Publisher: Macmillan Date of Publication: 2005
Price: ISBN: 1 4039 4578 0
Pages: xiii + 203 Format: Hardcover

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Contents:

1 - The power of one; 2 - Going places; 3 - Home start; 4 - Flying strawberries; 5 - In my backyard; 6 - Money matters; 7 - A green inheritance; 8 - Lights out.

 

Review:

There have been so many texts published on global warming that it's becoming hard to keep up with even the public book output let alone the journal flow. What's been lacking, however, is the book that brings it closer to home, that asks what can be done by the individual at a very local scale. The aim of this text is to put forward the ideas on global warming into a family context and show exactly what each individual is doing.

 

Meet the Carbones - the 'family' at the centre of the text. The opening chapter introduces us to their lifestyle and although this is very much a middle America nuclear family there are elements that all of us can relate to. The chapter starts with an outline of their day (and by implication, their climate impact) with very little that would seem remarkable to the average person. The end of the chapter brings in the idea of global warming not as science but the evidence supporting its existence and its growth. So, we have a family living in times of global change - that much is given. From that point the reader is taken through various elements of the family's consumption to see how and where changes are possible. Chapter two looks at the transport situation. The SUV might give way to a less fuel-thirsty vehicle or even to public transport where this exists. The wartime idea of 'is your journey really necessary?' is also appropriate with corporate global meetings coming under attack. Chapter three moves on to examine the impact of the home. Heating, lighting and all manner of appliances come in for scrutiny for their energy consumption as does our desire to replace working equipment with newer versions. As with transport the object is to get us thinking about simple ways we can make a difference without subtracting from our lifestyle (although whether that might actually be a good idea is moot, but not part of this text). Chapter four turns to food. The idea developed here is that we can reduce our climate impact of food by choosing local as opposed to imported produce and that we might consider using less meat (because animals produce large quantities of methane and plant -equivalents don't). At the end, the chapter also considers wider consumption areas e.g. Christmas as part of the global gas burden. Chapter five examines the issues surrounding the back garden. The range covered is far wider than in other chapters because of the more diverse nature of the area in terms of lifestyle. Firstly, there's the issue of climate change on plants. Apart from losing some species we may well, according to recent predictions, see more extreme events rather than a general warming which would mean greater damage overall. Secondly, there's waste disposal and the options to compost and recycle more and dump less. Finally, there's the pest issue. Warmer and wetter might also mean more pests and with pest development comes resistance so pesticides may not be the answer. Chapter six outlines the financial implications of global warming and the cost that will be bourn by future generations. The final two chapters look toward the future and what can be done. Chapter seven argues for a greater awareness of the implications of global warming whilst chapter eight gives a brief run-through of the ways in which consumption can be changed to reduce climate impact.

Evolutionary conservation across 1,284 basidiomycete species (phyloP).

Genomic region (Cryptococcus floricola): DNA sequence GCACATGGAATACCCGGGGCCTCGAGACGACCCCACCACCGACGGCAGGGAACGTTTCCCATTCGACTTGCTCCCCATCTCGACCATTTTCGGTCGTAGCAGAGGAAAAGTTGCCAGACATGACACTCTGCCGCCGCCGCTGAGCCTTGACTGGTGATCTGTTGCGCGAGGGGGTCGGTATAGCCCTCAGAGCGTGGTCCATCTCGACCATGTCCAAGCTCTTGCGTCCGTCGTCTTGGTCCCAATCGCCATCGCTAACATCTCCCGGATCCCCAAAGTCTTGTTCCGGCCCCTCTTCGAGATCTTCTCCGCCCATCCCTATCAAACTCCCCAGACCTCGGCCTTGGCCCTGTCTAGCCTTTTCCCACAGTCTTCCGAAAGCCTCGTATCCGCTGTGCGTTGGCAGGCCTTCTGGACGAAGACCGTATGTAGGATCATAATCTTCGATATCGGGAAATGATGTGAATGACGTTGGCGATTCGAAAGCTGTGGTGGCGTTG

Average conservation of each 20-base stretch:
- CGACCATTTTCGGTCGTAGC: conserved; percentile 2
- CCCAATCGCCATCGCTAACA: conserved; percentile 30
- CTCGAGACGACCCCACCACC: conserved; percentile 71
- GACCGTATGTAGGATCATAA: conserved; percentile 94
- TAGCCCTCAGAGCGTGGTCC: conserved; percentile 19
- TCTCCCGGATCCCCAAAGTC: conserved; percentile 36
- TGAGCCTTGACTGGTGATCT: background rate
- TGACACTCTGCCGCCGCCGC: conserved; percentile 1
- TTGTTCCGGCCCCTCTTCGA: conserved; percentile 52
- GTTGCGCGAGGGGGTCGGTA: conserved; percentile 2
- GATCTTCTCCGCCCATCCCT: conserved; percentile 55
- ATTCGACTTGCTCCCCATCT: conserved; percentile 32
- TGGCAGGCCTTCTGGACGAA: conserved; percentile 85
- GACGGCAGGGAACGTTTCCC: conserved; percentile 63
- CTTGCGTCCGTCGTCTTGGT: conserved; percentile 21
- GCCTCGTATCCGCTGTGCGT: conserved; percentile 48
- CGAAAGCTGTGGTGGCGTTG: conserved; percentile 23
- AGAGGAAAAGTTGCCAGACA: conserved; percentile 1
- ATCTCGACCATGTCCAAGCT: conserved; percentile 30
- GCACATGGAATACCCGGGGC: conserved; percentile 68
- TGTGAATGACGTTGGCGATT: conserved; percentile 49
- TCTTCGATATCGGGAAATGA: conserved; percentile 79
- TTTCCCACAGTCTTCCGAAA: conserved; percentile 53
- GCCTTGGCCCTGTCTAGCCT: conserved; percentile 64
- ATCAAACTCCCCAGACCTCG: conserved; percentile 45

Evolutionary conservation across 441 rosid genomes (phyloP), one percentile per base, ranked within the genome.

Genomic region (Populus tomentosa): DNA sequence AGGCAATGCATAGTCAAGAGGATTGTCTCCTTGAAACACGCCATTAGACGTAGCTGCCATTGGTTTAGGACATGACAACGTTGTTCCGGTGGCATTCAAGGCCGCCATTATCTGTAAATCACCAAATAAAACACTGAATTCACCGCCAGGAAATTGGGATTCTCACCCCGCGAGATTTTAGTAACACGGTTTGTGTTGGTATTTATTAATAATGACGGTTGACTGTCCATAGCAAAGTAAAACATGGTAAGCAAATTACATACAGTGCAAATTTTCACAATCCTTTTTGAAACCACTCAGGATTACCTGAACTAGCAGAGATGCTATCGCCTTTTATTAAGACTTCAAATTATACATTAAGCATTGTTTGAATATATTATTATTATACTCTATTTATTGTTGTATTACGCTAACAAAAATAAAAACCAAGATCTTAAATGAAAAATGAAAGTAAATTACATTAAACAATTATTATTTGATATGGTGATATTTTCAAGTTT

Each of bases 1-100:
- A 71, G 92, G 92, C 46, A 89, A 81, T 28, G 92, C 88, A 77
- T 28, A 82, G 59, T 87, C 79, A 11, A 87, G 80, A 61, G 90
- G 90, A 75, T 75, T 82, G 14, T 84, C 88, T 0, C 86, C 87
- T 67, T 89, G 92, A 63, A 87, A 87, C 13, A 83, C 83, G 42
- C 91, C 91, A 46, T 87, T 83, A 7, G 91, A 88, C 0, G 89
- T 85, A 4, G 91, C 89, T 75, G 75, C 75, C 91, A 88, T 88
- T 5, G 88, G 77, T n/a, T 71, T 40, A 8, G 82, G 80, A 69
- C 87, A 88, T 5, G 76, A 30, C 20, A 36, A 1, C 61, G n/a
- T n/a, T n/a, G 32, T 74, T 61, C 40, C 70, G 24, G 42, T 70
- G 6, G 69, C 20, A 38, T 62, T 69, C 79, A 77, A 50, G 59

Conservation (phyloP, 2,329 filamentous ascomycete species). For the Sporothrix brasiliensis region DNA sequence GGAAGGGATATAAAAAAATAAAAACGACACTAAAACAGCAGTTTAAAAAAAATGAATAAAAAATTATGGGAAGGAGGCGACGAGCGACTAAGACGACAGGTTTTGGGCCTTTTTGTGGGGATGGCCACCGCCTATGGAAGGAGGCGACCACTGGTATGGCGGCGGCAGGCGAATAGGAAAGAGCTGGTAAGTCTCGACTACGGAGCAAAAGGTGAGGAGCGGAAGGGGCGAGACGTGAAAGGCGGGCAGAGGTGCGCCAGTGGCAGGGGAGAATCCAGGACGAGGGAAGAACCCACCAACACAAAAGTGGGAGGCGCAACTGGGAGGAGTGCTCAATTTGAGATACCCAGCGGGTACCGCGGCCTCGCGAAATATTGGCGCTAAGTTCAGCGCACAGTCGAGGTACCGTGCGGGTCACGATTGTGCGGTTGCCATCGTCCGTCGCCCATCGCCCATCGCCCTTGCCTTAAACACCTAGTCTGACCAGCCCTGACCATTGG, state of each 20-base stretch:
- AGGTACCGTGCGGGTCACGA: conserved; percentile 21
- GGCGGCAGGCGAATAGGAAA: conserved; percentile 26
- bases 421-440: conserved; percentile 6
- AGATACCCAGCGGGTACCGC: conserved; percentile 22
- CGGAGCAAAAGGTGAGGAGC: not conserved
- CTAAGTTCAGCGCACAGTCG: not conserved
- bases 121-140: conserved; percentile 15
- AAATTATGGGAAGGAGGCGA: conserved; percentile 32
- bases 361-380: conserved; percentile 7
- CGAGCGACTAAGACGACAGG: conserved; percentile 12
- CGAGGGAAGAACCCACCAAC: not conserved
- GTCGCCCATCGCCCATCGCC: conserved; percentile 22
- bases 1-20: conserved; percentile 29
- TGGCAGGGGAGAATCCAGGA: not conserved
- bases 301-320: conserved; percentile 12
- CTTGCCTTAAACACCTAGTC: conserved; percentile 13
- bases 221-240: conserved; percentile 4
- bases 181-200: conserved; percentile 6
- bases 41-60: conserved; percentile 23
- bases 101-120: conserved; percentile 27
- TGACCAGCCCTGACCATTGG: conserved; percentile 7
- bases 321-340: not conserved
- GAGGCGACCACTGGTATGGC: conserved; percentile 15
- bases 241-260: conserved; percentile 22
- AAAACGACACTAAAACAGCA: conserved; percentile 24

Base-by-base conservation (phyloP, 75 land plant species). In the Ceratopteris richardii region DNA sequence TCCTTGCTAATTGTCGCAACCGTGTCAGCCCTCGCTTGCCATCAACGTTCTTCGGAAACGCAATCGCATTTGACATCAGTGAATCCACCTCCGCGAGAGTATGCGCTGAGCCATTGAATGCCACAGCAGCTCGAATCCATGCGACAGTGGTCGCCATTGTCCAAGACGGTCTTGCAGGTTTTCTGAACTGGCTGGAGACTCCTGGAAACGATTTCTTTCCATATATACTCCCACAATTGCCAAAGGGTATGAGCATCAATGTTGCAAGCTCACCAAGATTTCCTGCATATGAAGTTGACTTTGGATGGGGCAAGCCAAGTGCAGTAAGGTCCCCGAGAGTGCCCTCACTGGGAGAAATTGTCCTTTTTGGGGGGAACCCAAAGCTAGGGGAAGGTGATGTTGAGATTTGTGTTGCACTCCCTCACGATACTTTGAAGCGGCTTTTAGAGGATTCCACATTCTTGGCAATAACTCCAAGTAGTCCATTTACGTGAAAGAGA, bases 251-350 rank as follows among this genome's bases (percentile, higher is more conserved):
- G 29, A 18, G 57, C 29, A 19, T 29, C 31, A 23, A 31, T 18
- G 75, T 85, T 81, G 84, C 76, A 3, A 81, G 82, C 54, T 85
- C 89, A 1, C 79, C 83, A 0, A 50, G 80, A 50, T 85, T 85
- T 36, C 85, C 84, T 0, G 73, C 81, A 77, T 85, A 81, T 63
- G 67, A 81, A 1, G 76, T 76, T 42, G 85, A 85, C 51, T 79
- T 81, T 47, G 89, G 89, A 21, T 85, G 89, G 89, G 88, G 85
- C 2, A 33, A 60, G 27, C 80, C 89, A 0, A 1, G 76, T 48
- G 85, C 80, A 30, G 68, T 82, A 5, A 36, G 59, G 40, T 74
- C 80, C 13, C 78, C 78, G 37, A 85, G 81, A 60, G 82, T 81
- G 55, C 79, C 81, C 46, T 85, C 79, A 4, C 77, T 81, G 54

This is a very interesting text on a number of levels. As a simple case of how the individual matters it is a good primer. Well written and with simple examples the majority of readers could at least identify with, it puts forward something that is believable. The ways around global impacts are well thought out and would involve very little change in the lifestyle of the family. It's a great way to get students to think about their global impact and as such the text is highly recommended. At a deeper level, the text assumes business-as-usual with one form of consumption politely giving way to another form of consumption. That significant change might be forced upon the family is not discussed nor are the real economic impacts of the family actually cutting back on consumption (be careful what you wish for ...). In this sense the book is non-threatening. However, we may not be given the luxury of an ordered response elsewhere and that's the problem. That said, it's still more important to get the student to think along the lines than it is to try too much and fail completely.

 

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